Hernia is a protrusion of an internal structure of the body through a weak boundary in the surrounding muscle or tissue wall, usually occurring between chest and hips, giving rise to a small, often painless swelling or lump in the tummy or groin area.
Through this blog post you will find general information about causes of hernia and risk factors for development of hernia, for any doubt please visit General and laparoscopic surgeons who are hernia treatment specialist also.
Causes of Hernia:
A failed embryonic closure in male fetuses can result in the formation of an indirect inguinal hernia later in life. Prematurity is another identified cause for hernia formation due to the developmental issues of muscles and tissues of infants.
The commonest cause for hernia has identified to be a raised pressure inside the body together with a pre-existing weak area in the tissue or muscle wall, creating a potential site for a bulging out to take place.
Increased abdominal pressure can be a result of various external factors. Long-term activities like frequent heavy weight lifting associated with certain jobs, strenuous exercises and long hours of standing are among the commonest.
Weakened abdominal walls or tissues as a result of injuries to abdominal wall, sports, sudden movements and dislocations of discs can also give rise to hernia formation in certain individuals.
Other commonest risk factors associated with the development of hernias are as follows.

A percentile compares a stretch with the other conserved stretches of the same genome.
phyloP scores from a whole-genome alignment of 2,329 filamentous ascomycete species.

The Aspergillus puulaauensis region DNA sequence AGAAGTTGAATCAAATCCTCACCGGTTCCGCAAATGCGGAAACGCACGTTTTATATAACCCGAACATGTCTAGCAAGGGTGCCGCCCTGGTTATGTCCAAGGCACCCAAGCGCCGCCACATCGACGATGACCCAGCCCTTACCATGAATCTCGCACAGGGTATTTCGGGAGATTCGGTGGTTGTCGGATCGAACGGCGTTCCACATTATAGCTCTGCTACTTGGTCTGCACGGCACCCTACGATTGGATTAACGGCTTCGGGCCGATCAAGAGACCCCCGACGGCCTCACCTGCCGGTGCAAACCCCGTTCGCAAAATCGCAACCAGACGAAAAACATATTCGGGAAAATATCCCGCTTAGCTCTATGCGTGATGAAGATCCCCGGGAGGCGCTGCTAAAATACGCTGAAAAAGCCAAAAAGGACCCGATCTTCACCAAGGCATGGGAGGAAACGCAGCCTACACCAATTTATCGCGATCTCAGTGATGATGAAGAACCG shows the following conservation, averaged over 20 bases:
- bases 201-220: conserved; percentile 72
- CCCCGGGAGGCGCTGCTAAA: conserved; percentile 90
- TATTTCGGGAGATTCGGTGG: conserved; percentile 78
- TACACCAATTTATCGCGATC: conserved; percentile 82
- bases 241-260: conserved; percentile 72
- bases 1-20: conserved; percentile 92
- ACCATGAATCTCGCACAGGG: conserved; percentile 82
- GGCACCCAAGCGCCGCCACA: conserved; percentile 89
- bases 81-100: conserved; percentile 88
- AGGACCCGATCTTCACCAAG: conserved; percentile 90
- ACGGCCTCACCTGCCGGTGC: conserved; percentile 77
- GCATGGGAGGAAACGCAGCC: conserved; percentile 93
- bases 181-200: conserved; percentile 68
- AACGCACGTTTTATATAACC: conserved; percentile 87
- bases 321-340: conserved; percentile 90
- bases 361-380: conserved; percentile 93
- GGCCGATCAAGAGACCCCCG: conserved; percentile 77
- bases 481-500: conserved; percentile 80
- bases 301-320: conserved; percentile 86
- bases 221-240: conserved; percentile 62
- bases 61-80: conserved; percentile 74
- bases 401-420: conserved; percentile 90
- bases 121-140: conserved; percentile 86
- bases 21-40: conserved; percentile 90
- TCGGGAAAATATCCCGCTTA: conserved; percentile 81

- Age – Commoner in adults, since advanced age can weaken connective tissues.
- Gender – Inguinal hernias are commoner in men, femoral hernias are commoner in women whereas umbilical hernias are commoner in women.
- Genetics – Individuals with a positive family history are more susceptible.
- Obesity – Over weight individuals, naturally present with an increased intra-abdominal pressure which will eventually push out the increased amount of fatty tissue content and organs through a weakened spot
- Ascites – Excessive formation of fluid inside the peritoneal cavity, occurring due to various medical conditions like chronic liver failure and tend to increase the intra-abdominal pressure, thus resulting in protrusion
- Cystic Fibrosis – Being a genetic condition associated with abnormalities in tissue formation and chronic cough can result in a combination of both fundamental factors, required for a bulging out to take place
- Chronic constipation – Long-term straining due to the difficulty in passing out dry faeces, can obviously cause a raised intra-abdominal pressure, where most of the affected individuals tend to develop hernias later in life
- Pregnancy – Increased pressure inside the abdomen due to a developing fetus, can also act as a cause for Hernia formation, in certain individuals.
- Surgery – Those who have undergone a previous abdominal surgery, have an increased potential to develop hernias due to a weakened abdominal wall
The most important point to keep in mind is that, those who are known to have a single or multiple risk factors, should seek medical advice from a hernia specialist to prevent from possible hernia development or other complications associated.